Traveling abroad puts your country of origin in the spotlight.  Despite political landmines, it is easy to find many topics of agreement and interest with your host nation’s citizens.  It is not “How’s the weather,” starting conversation on the trains or in a cafe, but of course, “Where are you from?” or “Where is the…?  During our 12 days, it was a 50-50 split between we asking how to get somewhere versus people looking to us (for unknown reasons?) for assistance.  While Lecco-ans would not normally acknowledge us as we walked by, to a person, they would always respond with a smile and response if we initiated the greeting.

I prioritized saying hello to others who I met and tried to be helpful, though language barriers can really interfere with comfortable and effective communication.  Once I thought I was asking my Italian mother in law whether she like focaccia bread and instead inquired whether she liked cheese!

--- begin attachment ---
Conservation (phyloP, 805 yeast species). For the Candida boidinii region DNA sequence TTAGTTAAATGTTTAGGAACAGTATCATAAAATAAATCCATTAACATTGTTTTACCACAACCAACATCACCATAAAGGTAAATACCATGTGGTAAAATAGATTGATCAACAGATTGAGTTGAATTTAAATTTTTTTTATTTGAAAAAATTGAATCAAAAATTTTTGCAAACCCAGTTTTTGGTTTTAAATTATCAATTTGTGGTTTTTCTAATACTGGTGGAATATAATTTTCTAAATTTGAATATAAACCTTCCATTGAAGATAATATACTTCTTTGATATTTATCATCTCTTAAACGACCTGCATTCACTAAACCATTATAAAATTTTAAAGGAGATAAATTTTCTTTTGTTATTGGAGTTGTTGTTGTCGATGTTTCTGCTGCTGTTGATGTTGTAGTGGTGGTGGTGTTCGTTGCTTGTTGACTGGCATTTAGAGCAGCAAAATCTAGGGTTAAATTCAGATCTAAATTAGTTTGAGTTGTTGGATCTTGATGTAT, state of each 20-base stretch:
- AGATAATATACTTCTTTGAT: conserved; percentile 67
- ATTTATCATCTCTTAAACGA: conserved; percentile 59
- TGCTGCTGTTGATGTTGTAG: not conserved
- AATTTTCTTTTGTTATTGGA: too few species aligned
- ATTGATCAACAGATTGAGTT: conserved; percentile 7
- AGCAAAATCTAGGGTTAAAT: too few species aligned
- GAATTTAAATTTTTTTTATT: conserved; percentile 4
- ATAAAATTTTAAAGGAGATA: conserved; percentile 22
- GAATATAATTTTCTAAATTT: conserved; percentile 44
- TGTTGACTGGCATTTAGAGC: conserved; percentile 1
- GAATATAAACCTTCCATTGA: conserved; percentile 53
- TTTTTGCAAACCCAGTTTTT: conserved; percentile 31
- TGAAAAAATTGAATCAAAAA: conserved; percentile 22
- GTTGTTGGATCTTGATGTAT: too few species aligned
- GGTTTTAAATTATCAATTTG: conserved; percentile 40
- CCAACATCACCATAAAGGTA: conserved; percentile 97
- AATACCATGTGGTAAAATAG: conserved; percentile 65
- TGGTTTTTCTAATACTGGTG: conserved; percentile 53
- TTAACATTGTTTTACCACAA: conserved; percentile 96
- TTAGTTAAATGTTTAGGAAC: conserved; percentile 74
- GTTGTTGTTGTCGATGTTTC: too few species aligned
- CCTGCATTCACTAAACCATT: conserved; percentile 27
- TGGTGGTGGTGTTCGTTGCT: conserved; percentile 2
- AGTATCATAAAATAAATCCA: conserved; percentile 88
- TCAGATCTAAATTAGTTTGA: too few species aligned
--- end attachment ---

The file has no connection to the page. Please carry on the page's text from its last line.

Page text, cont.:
Lecco has abundant mountain trails, ski areas, lakefront for strolling or bicycling, but no one to promote or interpret them. I know these facts to be true because I co-taught with my son two classes on “How to Become a Local Tour Guide” to English-speaking college students.  Lecco reminds me of the Columbia River Gorge 30 years ago when the area was overflowing with tourist potential, yet wind-surfing/kite boarding were invisible, and Mt. Hood skiing was the only outdoor recreation of considerable interest.